The Pre-Deployment Diaries

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Deployment. Ug. Here we go again. It’s 6 months off, which right now may feel like a lifetime, but I know it will fly by. Before we know it, he’ll be gone again. It doesn’t help that we’re headed to the 10th Mountain, which has the record of the most deployments since OEF and OIF began. I know that we’re headed for year-on, year-off for the next few years. So, I have this theory: The worst part of a deployment is whatever part you’re currently in. If you ask any military wife, I’m pretty sure we’ll tell you that whatever we’re going through is the worst part. Dropping them off? Awful. The first month and trying to get a routine down? Yuck. Midtour? A bunch of nerves and saying goodbye again. 8 months in, and you’re just worn down and exhausted? Oh boy. Worrying about adjusting to redeployment? Seriously, the whole process just kind of stinks. Well, except for that first rush when you finally get your arms around them at a redeployment ceremony. Nothing equals that high.

So in my mind, this is the worst part: the waiting for it to start. He’ll be gone in 6 months and I can’t help but feel like everything is tainted by it. I watch him playing with the boys, and I just think of everything they’ll miss for that year. I see him helping Brody dye his first Easter Egg and I realize he won’t be helping next year. I think selfishly about the fact that this is the year that I will FINALLY graduate college, and I’ll turn 30. But he’ll miss both of those things. I think about the fact that Aaron is 7 now, but it is Aidan who will be just shy of turning 7 when Jason gets home. I find myself trying to memorize every detail so that when he’s been gone 10 months I can still remember the smell of his shirts, the feel of his skin, the sound of his boots hitting the entry way, and the sound of my children laughing as he wrestles with them on the floor. My mind constantly races with thoughts of powers of attorney, getting snowed in alone, planning vacations, and keeping the boys busy. It’s almost as if by knowing that he’ll be gone in the future, that some of the joy has been sucked out of the present. It’s so bittersweet, because on one hand, my wonderful husband is asleep upstairs, but I know he won’t be there 6 months from now. Part of me just says, “hurry up and go!” Not because I want him gone, but because I want him to come home. The sooner he goes, the sooner he comes home.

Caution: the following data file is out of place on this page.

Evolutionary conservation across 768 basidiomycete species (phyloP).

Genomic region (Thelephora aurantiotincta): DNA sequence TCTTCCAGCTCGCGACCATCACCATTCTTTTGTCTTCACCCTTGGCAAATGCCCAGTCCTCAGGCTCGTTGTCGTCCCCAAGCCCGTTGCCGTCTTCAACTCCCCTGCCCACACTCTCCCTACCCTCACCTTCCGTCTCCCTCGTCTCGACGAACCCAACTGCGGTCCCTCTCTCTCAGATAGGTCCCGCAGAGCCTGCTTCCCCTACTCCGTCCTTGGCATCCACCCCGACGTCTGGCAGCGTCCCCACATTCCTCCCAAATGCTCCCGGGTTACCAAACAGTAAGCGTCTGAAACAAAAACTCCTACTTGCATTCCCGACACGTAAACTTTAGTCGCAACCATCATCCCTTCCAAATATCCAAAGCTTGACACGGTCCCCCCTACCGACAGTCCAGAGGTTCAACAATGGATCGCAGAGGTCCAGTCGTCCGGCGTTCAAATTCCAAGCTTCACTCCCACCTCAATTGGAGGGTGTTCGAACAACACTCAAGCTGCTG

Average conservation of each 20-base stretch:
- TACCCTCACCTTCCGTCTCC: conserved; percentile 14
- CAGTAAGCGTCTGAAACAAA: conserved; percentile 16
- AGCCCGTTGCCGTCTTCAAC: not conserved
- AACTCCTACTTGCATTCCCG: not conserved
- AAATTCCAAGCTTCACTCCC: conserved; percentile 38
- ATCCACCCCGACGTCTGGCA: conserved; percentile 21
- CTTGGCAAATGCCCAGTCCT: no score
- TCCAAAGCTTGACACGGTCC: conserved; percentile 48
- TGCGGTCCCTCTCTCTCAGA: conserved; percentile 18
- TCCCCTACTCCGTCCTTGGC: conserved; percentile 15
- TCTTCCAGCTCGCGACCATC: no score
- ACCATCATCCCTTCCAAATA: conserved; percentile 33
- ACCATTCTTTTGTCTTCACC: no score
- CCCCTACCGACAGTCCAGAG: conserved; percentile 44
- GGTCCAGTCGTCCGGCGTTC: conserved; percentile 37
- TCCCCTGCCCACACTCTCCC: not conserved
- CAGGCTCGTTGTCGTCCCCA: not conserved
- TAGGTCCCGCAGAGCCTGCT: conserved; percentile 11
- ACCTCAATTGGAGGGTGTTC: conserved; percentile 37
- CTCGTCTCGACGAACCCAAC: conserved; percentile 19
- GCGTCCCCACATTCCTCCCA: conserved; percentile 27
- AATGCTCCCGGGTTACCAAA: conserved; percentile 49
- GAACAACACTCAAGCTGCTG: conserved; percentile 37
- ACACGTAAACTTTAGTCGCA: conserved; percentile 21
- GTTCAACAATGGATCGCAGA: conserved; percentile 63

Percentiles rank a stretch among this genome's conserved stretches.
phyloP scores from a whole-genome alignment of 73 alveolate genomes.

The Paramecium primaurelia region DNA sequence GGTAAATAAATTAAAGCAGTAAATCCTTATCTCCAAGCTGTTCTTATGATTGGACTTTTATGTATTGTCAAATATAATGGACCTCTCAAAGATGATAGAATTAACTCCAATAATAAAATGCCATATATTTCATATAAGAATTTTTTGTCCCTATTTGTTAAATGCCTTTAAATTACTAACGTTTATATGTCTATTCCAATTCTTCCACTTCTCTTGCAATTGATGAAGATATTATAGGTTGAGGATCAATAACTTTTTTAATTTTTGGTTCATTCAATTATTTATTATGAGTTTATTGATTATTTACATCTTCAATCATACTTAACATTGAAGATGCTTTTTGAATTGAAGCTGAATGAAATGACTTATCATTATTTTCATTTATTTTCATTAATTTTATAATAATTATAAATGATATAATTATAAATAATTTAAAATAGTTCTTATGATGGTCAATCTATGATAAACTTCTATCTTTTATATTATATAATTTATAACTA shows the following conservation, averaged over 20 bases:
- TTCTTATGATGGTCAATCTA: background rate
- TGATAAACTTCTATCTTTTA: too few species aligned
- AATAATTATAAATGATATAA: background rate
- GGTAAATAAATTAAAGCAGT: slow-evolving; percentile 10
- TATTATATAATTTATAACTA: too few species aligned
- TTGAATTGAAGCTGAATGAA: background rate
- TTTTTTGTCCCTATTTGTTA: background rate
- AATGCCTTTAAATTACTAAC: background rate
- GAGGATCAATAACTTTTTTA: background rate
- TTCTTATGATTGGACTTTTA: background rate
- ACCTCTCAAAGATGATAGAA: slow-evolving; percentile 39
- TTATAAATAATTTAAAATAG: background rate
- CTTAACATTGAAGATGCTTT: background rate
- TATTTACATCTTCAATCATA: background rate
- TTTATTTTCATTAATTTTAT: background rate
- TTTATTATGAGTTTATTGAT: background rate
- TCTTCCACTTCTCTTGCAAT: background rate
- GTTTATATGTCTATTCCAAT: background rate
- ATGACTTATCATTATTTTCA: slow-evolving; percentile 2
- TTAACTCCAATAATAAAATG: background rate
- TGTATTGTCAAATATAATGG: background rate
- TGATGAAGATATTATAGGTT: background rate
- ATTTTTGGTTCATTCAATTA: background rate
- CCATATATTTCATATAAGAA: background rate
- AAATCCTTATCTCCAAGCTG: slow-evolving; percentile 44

Don’t get me wrong, I know how lucky we’ve been to have him home so much in the last few years. Though his work hours have been nuts and the stress of flight school is enough to make the husbands pull their hair out and the wives to stamp their feet in frustration, he’s been in our bed every night. Well, except Fundet nights. He missed both the first years of Aaron and Aidan’s life, and yet we’ve been so blessed to have had him here to witness both Chase and Brody’s first moments. There was a time, back when we were in 3 ACR, and Jason was gone 2 out of 3 years, that deployment seemed second nature to me. Maybe I was stronger then. I know I certainly had less kids! But I’ve become spoiled by having him here with me.

So this to me is the worst part, for now. I guess I have to step up and remember how to change a tire, how to kill spiders and learn how to handle the heathens on my own. Basically to put my big girl panties on and deal with it. I’m up for the challenge, but it still sucks. I’m happy to put a supportive smile on my face for my husband and my beautiful boys. After all, this is the life we chose and though parts of it seem unbearable, it’s also brought us remarkable blessings. Besides, I love my army aviator, and at the end of the day, it makes it all worth it.

2 Comments on “The Pre-Deployment Diaries”

  1. Amy Law

    Please don't forget all the people the love and pray for you. We appreciate everything that our military families do for us. xoxo

  2. Holly

    So well put. While the deployments we've had don't have either the a) length of b) stress level of yours, I am so on the same page with everything you said. Good luck as you navigate these always-tricky waters…and like Amy said – you've got lots of people supporting you!

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